The New Hampshire House appears poised to send the question of whether the state's largest utility should sell its power plants to regulators.
In 2012, lawmakers tried to force PSNH to sell its power plants outright, but that effort stalled in the New Hampshire house. So this time around they’ve written a bill that asks the Public Utilities Commission to rule on whether that sale would eventually lower electric rates.
That bill got near unanimous support during a committee hearing Thursday, including from PSNH itself.
A recent report places New Hampshire in the middle of the pack nationally when it comes to programs and policies to conserve energy, and that we’re behind the other New England states. We’ll look at the costs, regulations and the possible outcomes down the road.
The EPA is proposing stricter emissions standards for wood stoves. Manufacturers would have to build stoves that burn 80 percent cleaner than current models. And for the first time, pellet stoves would be held to the same standards. The EPA says pollution from these heaters is linked to asthma attacks, heart attacks, and stroke.
ISO New England, the region’s energy grid operator, has suspended the independent supplier People’s Power and Gas. 5,700 Granite State customers who turned to PPG for lower rates will be automatically switched to prices set by Public Service of New Hampshire.
A rift has developed among New England states over who should pay for transmission lines needed to carry electricity from renewable energy projects.
The issue is whether ratepayers across the region should foot the bill for power lines needed for southern New England. The debate has pitted Vermont against some of the more populated states to our south.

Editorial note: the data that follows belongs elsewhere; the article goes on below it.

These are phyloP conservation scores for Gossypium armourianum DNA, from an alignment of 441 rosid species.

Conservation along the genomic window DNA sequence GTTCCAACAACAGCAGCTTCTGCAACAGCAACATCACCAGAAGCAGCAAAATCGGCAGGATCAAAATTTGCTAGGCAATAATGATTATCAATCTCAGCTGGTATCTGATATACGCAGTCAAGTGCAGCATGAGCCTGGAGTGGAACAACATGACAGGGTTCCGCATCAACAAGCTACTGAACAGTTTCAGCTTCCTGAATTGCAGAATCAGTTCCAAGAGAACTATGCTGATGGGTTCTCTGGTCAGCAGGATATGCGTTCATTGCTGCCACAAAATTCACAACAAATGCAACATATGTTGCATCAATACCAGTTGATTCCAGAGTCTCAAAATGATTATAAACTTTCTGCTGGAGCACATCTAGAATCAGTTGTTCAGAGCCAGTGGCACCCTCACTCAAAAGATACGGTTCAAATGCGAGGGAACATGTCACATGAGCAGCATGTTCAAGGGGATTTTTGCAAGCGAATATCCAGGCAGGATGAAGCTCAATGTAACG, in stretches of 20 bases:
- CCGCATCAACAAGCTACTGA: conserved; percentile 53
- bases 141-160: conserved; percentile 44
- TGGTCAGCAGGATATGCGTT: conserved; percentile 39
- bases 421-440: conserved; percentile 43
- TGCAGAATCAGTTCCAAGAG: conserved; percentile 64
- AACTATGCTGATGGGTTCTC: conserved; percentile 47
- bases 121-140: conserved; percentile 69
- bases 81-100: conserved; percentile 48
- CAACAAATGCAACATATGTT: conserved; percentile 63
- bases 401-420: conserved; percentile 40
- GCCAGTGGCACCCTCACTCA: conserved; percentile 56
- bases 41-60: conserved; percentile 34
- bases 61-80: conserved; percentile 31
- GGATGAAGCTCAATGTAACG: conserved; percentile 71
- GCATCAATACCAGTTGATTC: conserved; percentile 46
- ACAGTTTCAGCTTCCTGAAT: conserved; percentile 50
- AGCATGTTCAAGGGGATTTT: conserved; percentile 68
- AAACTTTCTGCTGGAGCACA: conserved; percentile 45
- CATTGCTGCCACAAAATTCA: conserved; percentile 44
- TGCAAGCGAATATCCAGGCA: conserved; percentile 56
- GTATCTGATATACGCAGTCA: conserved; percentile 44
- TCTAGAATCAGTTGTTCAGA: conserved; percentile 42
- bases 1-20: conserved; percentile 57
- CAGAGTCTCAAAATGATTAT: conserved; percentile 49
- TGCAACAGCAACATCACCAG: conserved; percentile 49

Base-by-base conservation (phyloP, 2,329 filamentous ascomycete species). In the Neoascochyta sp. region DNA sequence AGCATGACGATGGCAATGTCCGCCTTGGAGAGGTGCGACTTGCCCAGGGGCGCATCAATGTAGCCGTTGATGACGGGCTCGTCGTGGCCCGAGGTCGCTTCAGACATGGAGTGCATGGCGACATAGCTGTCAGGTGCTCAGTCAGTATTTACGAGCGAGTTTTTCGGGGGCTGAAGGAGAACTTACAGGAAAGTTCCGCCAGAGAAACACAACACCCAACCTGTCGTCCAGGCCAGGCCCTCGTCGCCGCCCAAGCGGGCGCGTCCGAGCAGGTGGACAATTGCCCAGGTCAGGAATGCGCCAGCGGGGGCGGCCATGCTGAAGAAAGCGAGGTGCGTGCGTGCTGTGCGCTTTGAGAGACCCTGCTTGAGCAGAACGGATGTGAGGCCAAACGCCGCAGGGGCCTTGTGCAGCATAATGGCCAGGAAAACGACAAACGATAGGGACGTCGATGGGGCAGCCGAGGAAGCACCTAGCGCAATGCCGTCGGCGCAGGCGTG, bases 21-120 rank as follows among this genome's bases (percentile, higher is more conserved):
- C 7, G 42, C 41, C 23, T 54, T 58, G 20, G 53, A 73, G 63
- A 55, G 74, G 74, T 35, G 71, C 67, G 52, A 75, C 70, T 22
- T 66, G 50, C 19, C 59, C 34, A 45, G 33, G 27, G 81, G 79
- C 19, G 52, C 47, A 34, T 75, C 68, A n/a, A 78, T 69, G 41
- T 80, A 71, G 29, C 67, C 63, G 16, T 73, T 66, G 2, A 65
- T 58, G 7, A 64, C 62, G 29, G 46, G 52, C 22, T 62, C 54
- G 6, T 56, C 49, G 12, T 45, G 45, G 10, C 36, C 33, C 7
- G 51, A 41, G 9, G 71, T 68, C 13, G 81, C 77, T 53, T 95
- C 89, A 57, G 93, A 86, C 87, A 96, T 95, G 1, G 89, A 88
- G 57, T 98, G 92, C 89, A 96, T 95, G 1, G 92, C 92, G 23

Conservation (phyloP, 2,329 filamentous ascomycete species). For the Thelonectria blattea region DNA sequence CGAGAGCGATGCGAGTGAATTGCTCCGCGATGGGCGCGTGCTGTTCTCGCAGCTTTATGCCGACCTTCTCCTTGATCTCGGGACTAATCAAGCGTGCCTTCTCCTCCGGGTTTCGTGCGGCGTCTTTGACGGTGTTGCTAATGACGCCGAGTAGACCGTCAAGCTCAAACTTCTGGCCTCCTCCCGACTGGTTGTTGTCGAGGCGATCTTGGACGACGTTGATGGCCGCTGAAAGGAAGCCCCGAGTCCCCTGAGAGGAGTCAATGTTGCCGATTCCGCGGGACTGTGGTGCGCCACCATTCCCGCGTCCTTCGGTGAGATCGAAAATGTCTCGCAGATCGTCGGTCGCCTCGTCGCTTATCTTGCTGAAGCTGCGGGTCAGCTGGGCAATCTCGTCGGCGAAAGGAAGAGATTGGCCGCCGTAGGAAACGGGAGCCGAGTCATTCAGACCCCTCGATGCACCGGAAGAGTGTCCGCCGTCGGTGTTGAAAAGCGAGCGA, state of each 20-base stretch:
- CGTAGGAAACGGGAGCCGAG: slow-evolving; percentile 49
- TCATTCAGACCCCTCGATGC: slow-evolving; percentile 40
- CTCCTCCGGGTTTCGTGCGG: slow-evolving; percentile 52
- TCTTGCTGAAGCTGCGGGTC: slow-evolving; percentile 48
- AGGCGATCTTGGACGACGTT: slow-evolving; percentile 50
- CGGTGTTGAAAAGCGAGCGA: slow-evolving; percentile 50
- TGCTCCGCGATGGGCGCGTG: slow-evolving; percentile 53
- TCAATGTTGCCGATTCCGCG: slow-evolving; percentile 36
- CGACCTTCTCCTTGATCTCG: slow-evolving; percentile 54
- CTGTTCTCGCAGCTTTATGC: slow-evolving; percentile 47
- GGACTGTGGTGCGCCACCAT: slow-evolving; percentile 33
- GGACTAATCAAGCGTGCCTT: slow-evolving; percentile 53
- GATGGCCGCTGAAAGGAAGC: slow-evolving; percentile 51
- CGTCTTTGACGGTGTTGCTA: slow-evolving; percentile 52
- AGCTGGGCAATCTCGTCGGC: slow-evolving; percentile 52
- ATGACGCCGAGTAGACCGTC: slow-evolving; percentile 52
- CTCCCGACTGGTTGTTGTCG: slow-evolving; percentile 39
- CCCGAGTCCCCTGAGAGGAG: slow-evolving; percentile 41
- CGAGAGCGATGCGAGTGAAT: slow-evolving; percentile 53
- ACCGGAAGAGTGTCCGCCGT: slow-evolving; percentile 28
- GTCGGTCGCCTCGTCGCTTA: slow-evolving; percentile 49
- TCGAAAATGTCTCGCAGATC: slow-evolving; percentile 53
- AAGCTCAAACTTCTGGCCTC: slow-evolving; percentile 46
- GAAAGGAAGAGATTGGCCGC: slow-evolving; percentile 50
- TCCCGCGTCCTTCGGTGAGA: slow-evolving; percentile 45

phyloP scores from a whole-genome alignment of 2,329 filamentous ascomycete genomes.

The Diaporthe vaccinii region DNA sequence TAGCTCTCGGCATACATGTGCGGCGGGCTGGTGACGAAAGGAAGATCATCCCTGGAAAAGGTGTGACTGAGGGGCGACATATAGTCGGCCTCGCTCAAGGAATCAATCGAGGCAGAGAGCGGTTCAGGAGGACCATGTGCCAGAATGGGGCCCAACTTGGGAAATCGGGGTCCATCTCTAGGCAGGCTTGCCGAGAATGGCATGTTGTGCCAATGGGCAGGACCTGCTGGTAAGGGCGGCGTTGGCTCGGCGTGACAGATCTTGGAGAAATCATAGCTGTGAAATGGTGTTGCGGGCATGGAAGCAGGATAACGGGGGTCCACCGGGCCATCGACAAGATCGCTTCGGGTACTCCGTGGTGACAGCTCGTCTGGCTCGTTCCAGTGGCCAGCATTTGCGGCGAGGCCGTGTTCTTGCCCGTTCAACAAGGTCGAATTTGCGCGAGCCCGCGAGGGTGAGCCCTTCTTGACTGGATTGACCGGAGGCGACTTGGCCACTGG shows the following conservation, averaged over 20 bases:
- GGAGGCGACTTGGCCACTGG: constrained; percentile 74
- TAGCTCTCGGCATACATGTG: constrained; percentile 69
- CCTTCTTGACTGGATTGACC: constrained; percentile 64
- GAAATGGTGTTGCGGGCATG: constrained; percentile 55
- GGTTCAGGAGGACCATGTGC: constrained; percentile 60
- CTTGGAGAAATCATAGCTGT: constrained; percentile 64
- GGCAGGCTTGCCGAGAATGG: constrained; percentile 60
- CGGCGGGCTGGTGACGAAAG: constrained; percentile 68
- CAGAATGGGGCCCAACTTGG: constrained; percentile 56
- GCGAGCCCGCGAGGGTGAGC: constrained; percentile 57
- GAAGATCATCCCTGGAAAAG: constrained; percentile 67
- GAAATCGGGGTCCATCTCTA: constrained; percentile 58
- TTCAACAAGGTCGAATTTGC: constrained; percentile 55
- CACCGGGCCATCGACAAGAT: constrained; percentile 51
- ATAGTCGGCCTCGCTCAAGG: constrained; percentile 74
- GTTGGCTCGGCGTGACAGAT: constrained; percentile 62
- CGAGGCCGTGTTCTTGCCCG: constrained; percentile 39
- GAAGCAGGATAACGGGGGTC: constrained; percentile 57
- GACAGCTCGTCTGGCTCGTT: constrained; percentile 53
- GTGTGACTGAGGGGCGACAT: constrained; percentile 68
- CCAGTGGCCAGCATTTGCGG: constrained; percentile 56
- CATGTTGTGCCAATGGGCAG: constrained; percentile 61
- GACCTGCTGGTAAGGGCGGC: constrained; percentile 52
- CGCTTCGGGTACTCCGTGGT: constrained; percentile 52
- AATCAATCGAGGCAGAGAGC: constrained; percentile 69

Southern New England – in particular Massachusetts and Connecticut – needs more renewable generation to meet their clean-energy mandates.
New Hampshire lawmakers say new leadership at Public Service of New Hampshire has brought a change of tone. For policy-makers this as a welcome development as they seek a solution to the steady bleed of customers from the state’s largest utility.
With its abundance and low price, natural gas has recently become New England’s preferred energy source, viewed by some as a cleaner fossil fuel. But growing demand has also raised concerns – about the reliability of supplies and possible price hikes. Also, there are long-term questions about becoming too dependent on natural gas.
Dear EarthTalk: Might another possible source for ethanol be discarded pastries from bakeries? For that matter, wouldn’t fermenting unsold bananas, oranges and apples from grocery store produce departments be able to provide an ample supply of fuel? -- Curious in Warren, PA
New research raises new questions about how green burning wood really is, given the carbon impacts of both cutting and burning trees for energy. But biomass supporters say carbon calculations are complicated…taking into account the lifecycle of trees, the sustainable practices of foresters today…and although not perfect, is far better than fossil fuels.
The heat wave that blanketed the east coast in mid-July was the longest to hit New York City in a decade. Not surprisingly, the Big Apple broke records for energy usage, as sweltering city-dwellers turned up the AC. The US leads the world in climate control – but at a significant financial and environmental cost. Leon Neyfakh is a reporter for the Ideas section of the Boston Globe – and author of the article “How to Live Without Air Conditioning”.
Former Shell Oil President John Hofmeister calls for a complete re-think on energy policy. Hofmeister currently heads the group “Citizens for Affordable Energy.” He says investing in twenty-first century energies is the only stimulus our economy needs. But that won’t happen, he says, unless private industry takes the reins and government gets largely out of the way.
John Hofmeister - Founder and CEO, Citizens for Affordable Energy and former Shell Oil President.
Fifteen years ago, New Hampshire embarked on a dramatic experiment, deregulating electricity. The idea was to bring competition to power production; a sector where typically just a handful of highly-regulated utilities dominated. These days, Granite Staters are being pursued by a variety of power suppliers, from all over. And their efforts are paying off, with more and morer customers switching from the state’s largest utility, PSNH to new providers.